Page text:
In this video, I explained what it really means by "award-winning" and the confusion of it. Then I talked about an encounter that changed me, especially from an email. Hope you enjoy it!
Need more help? Watch my one-hour free training on how I took award-winning bird and wildlife photos!
Speaker 1 (00:01):
Okay. We are live. Hello everyone. Uh, Tin Man Lee here. Uh, just want to do a quick Facebook live today. Um, so how are you doing everybody? Uh, it's getting a little bit cold in Los Angeles. So I am wearing my sweater now. The weather just changes so quickly. So anyway, so today what I wanted to talk to you about is, um, Oh, I forgot to click on invite members. Okay. I just click it. So now I can see your comments. So please feel free to leave your comments here. Um, hello everyone. Um, so, um, this morning I received an email from someone, um, and he said he is not happy with me because he doesn't really like the term award winning, uh, that I often use in, uh, for example, in this Facebook group or, uh, some of my, uh, webinars. And, uh, I just want to talk about this, this topic and, uh, also tell you a story.
Speaker 1 (01:09):
So, the word, uh, the term, the phrase award winning can be misleading. And I want to clarify this. The reason I use award winning, uh, in this group or in those webinars is not because what we want to do is only to win awards. What I want to do is to create, create photo, uh, that is in a level that, uh, somebody can be proud to hang on their walls or maybe even in the Smithsonian or in any exhibits. And the most important thing is that the photo can make the photographer happy and also move as many people as possible. Uh, but this may be a little bit, um, abstract. So let me share with you a story that, uh, I still remember today. Okay. Um, so, uh, many, many years ago, um, I wanted to go to Colorado to photograph, uh, mountain goats and anybody here love mountain goats.
Speaker 1 (02:13):
So I loved them. I, I saw photos, uh, from the internet, like Googling them. And the parents, the adults, uh, looks majestic right with their long white fur and then the babiessuper adorable. So I have been dreaming to go there. So at the time, uh, I have my full-time job, um, only three weeks of vacation. So around, uh, generally early July, no, not late January, late June, early July, we have the, uh, we have the July 4th holiday, so I had a long weekend. So I decided to, um, I got off work, uh, probably was it on a Friday. Uh, and I flew a red eye and with the full-time job. That's the only thing that we can squeeze out every ounce of the time to travel. So once I finished work, I drove to the airport, flew red eyes to Colorado, to Denver, and then I rented a car and then just drove straight to Mount Evans, Colorado.
Speaker 1 (03:11):
And that was the first time I went there. And, uh, with the high altitude, 14,000 feet where you can actually drive up, which was pretty good, but at the same time, living for many years in Los Angeles in the, uh, uh, sea level is, uh, is quite a lot of adaptation for the high altitude. So I had really bad headache, uh, when I got there, which I should really advise you guys, if you go to those places, you should at least spend a few days or at least a day to, um, uh, like adapt to, to that high altitude. But anyways, so I went there and once I drove up in the morning, uh, looking for mountain goes, guess what I found? Uh, I realized that the place was not what I expected, uh, when I saw what, something like this, let me show you the photo right here.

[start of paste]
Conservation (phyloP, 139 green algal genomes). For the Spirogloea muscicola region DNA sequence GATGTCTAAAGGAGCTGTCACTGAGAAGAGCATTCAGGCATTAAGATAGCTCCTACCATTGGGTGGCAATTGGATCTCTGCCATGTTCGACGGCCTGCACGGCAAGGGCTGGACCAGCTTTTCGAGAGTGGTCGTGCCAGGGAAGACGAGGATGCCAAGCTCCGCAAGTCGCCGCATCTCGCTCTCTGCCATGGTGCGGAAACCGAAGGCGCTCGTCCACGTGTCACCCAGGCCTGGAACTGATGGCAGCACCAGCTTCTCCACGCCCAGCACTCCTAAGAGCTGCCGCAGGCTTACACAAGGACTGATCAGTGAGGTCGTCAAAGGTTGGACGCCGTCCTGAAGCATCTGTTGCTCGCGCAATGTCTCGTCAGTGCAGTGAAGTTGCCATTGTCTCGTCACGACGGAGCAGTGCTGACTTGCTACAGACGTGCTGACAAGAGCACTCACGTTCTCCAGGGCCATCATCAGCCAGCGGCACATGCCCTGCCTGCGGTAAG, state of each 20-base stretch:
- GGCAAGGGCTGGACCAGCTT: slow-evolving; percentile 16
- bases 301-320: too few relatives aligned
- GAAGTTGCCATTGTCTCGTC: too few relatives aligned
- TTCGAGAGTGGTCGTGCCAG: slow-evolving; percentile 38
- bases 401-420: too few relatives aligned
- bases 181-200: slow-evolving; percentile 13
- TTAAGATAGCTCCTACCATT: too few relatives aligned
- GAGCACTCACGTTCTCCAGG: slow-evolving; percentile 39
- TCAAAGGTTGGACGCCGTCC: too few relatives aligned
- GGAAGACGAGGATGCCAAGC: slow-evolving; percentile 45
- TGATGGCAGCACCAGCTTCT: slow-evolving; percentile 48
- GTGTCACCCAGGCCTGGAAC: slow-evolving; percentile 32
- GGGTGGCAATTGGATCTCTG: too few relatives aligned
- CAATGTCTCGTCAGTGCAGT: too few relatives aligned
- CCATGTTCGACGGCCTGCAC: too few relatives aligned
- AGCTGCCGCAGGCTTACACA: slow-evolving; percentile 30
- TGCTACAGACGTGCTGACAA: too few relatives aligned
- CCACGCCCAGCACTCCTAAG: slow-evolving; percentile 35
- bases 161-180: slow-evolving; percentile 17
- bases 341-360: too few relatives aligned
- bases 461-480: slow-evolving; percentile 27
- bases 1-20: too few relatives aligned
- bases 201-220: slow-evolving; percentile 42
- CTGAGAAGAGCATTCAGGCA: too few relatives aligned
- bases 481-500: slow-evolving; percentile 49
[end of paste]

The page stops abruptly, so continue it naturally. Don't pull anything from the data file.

Speaker 1 (03:56):
So, so this is the situation. Uh, so when I was driving way, so there is a small role where I can drive up all the way to the top of that 14,000 feet, um, Mount Evans. And, um, you, if you got lucky, you see some big horn sheep or mountain goats, and don't get confused about this. They are not from the same family here. This is a mountain go mother. And then his, uh, this is a bighorn sheep mother. This is a mountain goat, but they hang out together. So anyway, so immediately you see the problem right here, right? There's a role. Why, so for photography, we never want to have this man-made stuff in the, in the photo, because this is otherwise, this is a non photo, uh, is not gonna evoke any emotion because it's just too distracting way. So there's a big road here, you know, all these rocks and stuff, and then their vehicles always photo bombing you.
Speaker 1 (04:46):
So this is the situation right there. So I immediately had to think about what I can do with this, right? There are so many problems. Yeah, this is, there is not, we clear background. Let me show you another, let me show you another example. So this is another scene, right? So, you know, the light can be a pretty harsh, uh, after sunrise because it's pretty high, high out. And I don't know if this is related, at the high altitude you create more harsh lights, but you see that right. There are lots of these rocks that can create distractions on the background and also the, the, the road, the vehicle, the signs, and here, those are the things that I knew I have to, um, avoid getting into the frame, but this is just too much. It was very difficult there. Right? So I just, uh, so I spent three days there for the first two days.